Ah, Christmas. It’s the time of year when we have a little break, gain some weight, cry over silly movies, and exchange presents (Royal Mail, can you hear us?). We can also eat a lot – did I say this? I think I did. I know that this Christmas (and this year as a whole) might not have been as you expected, but Christmas is more a state of mind than anything else. All you need are some Christmas lights, a lot of video calls with your family (yes, even with that annoying uncle), hot chocolate with marshmallows, and some – hopefully – good movies. Since there are plenty out there, I managed to find ten of them, which are festive but not in the traditional way. After all, who wants to watch Love Actually for the hundredth time?
By Nikos Papanikolaou
This is not your typical Christmas movie. But if you like Batman, now is the right time to watch it. Long before Christopher Nolan’s trilogy, Tim Burton was the last one who produced great Batman movies. Released in 1992, this is the sequel to the 1989 film Batman, starring Michael Keaton as Bruce Wayne/Batman, Danny DeVito as Penguin, Michelle Pfeiffer as Catwoman, and Christopher Walken as Max Shreck. In this movie, Batman faces the Penguin, who is planning to kill all the firstborn sons of Gotham City, while Catwoman is looking for vengeance against Max Shreck, who wants to bring Gotham City under his control with Penguin’s help.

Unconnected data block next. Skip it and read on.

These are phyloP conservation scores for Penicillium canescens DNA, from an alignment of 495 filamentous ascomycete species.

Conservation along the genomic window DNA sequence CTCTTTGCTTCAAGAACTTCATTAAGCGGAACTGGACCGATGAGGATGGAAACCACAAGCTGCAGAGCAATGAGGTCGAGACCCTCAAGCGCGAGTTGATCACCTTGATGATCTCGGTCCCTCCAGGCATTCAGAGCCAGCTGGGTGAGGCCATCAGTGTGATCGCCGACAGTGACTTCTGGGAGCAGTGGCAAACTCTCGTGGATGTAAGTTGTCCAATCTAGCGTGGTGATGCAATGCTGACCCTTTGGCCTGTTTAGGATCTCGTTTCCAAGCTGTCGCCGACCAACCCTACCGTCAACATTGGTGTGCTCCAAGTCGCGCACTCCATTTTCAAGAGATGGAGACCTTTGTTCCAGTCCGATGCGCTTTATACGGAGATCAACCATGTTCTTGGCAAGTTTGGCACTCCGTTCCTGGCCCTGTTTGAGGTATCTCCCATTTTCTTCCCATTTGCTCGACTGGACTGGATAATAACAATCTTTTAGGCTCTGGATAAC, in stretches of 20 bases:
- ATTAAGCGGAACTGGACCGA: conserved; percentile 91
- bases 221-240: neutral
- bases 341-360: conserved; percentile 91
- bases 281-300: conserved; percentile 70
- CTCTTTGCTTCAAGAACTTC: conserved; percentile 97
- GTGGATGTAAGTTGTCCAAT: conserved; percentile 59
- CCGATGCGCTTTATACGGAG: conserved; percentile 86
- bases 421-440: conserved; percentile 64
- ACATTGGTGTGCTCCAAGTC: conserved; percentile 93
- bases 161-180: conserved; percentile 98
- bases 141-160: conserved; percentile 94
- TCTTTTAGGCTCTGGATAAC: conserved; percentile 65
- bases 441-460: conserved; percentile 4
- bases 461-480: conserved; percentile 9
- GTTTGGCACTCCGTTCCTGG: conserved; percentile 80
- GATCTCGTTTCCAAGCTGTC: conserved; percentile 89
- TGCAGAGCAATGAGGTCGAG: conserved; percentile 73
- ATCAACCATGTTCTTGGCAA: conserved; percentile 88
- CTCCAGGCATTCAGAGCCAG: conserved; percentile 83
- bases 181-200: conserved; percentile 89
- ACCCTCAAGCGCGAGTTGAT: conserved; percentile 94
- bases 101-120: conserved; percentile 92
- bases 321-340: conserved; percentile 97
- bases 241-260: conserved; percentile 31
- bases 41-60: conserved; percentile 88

Why do we like it? Because it’s Batman, because it’s Tim Burton (Goth, duh), and because it’s one of the best casts in a Batman movie ever.
Again, this is not a typical Christmas movie. Michael Keaton (second movie suggestion with Keaton – am I into him or what?) is Jack Frost, the lead singer in a rock band and a father who makes his living by performing blues covers, and is hoping to sign a record deal. Frost is killed in a car accident – while attempting to meet his wife and son – but he returns to life as a snowman. The movie didn’t go so well in the box office (I wonder why? The plot is so realistic.), but it’s a Christmas classic – and let’s admit that many Christmas movies are bad, but there’s something mesmerising about them – so you should watch it. Also, three of Frank Zappa’s four children – Dweezil, Ahmet, and Moon Unit – appear in the film.
Why do we like it? To be honest, I don’t know. We just do.